That’s what a new year promises . . . possibility. A blank page to be filled with anything.
Personally, I’m hoping to flesh out a new middle grade idea that I’ve collected bits and pieces for in 2020. Through the darkest days of the year (and there were many, unfortunately), I found myself needing to write. I had so much to let out, and my notebook was the safest place to release these raw and honest feelings.
In these dark moments, I wrote and wrote and wrote. Not much made sense. Not much tied together. But I wrote and wrote my way back to joy, however fleeting it was.
And I captured the joy of each day. I wrote down those moments, too, to remind myself to focus on the light. To let the light guide me.
And it did.
One of these cathartic writings morphed into a picture book manuscript that will be published by Dial/Penguin in 2023 (stay tuned for more soon!).
So when I look back to 2020, despite the many tragedies of the year, and in some ways, because of some of them, there was much joy, some magic, and so much love. That’s what I’m hoping to capture in this next middle grade project, now that I’m in the proper headspace to start writing it . . . joy, and magic, and love.
As I begin to draft this new novel, I’ve pulled out a checklist that I made for myself, something I’ve named CHAPTER 1 & 2 CHECK. It’s a checklist I’ve made after studying many of my favorite middle grade novels, including THE TIGER RISING by Kate DiCamillo and HELLO, UNIVERSE by Erin Entrada Kelly. When I “study” a novel, I re-read the book as a writer…looking for those literary devices that make the writing wonderful.
To do this, I’ll type out the first chapter or two of the book (or the scene I’m studying). Then, I’ll make notes on my typed version of the text (because I can’t bear to mark up the beautiful book!). Finally, I’ll re-read the notes I marked, write out the revelations I made, and turn it into a checklist question to use when I revise my own writing.
A revelation I had after studying the first paragraph in THE TIGER RISING by Kate DiCamillo was that “we get a sense of who the main character is, we’re intrigued, and it’s hooking us!” all within the first few sentences.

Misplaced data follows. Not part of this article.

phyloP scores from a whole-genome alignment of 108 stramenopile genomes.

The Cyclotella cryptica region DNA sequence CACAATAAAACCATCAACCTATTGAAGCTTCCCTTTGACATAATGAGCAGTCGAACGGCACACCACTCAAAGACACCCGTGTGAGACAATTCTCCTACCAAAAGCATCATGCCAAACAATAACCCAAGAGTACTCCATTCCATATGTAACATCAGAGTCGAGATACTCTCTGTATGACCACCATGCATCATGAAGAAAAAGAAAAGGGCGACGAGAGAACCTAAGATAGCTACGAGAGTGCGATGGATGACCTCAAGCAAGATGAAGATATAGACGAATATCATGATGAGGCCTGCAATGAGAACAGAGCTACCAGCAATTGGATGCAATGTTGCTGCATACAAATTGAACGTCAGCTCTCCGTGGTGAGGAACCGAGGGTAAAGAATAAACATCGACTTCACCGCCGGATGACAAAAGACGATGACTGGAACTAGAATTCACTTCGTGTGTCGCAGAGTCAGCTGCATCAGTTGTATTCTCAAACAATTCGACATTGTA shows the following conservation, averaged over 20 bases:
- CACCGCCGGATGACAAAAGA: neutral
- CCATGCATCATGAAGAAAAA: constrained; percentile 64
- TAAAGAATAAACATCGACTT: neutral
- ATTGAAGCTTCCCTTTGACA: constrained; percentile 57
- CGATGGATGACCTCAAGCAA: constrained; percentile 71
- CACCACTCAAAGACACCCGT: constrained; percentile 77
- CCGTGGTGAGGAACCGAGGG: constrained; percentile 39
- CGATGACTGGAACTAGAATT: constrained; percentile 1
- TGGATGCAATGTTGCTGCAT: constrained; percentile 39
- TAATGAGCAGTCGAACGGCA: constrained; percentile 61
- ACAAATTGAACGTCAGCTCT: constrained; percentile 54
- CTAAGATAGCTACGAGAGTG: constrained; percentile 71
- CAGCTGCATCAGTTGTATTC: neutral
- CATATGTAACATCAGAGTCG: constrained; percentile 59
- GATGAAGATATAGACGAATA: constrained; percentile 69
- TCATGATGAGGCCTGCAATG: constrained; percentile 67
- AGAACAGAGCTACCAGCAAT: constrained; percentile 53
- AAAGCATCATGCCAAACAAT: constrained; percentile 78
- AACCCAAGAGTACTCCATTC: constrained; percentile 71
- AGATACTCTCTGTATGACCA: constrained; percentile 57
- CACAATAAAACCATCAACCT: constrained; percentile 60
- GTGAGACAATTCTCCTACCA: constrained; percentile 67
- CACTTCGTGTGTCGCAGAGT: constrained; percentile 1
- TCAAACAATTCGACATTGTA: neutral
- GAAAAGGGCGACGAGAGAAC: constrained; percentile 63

And a note I wrote down after studying chapter one of HELLO, UNIVERSE by Erin Entrada Kelly was that “by paragraph one, we know who, where, a sense of why, and we’re intrigued to know the details.”
If you haven’t studied books in the genre you’re writing, I’d highly recommend it. I do this frequently and with a wide range of books within the genres I write in--
picture books, chapter books, and middle grade.
It’s the best way I’ve learned what works. And reading and studying widely, and taking notes on my notes, allows me enough space from the mentor text to then apply what I need specifically for my own writing.
So, without further ado, here’s my CHAPTER 1 & 2 Checklist. I hope it’s helpful to you! (If you're looking for my picture book revision checklist, it's here!)
Of course, nothing will be more powerful than studying mentor books yourself, and making your own checklist. But here’s mine to supplement yours:
CHAPTER 1 & 2 CHECKLIST:
By Katrina Moore
I have an “Every Chapter Checklist” that I’ve compiled as well. I’ll share that in a later post (make sure you’re subscribed to the blog so you don’t miss it!).
As we begin this new year, I wish you endless possibility and a notebook full of magic. A blank page to be filled with anything.
What will you fill yours with?
Happy Writing & Revising!
Katrina Moore writes in New Jersey. She holds a M.A. in Teaching and has been an elementary teacher for eleven years. Her mission is to create books that children will hug for ages. She is the author of the picture books, ONE HUG, illustrated by Julia Woolf (HarperCollins/Tegen Books, Dec. 2019), GRANDPA GRUMPS, illustrated by Xindi Yan (Little Bee Books, April 2020), and the forthcoming SOMETIMES LOVE, a powerful and poetic exploration of love---from giving, to growing, to sometimes letting go, illustrated by Joy Hwang Ruiz (Penguin/Dial, Summer 2022). Her humorous chapter books series, TEENY HOUDINI, illustrated by Zoe Si, star the magical, mischievous, mayhem-maker Bessie Lee. Books 1 and 2 will publish Winter 2022 (HarperCollins/Tegen Books).
When she is not writing or teaching, she is cooking without a recipe, painting outside the lines, or snuggling up with her two kids, husband, pups, and of course, a cozy book. Connect with her on twitter @kmoorebooks or at www.katrinamoorebooks.com.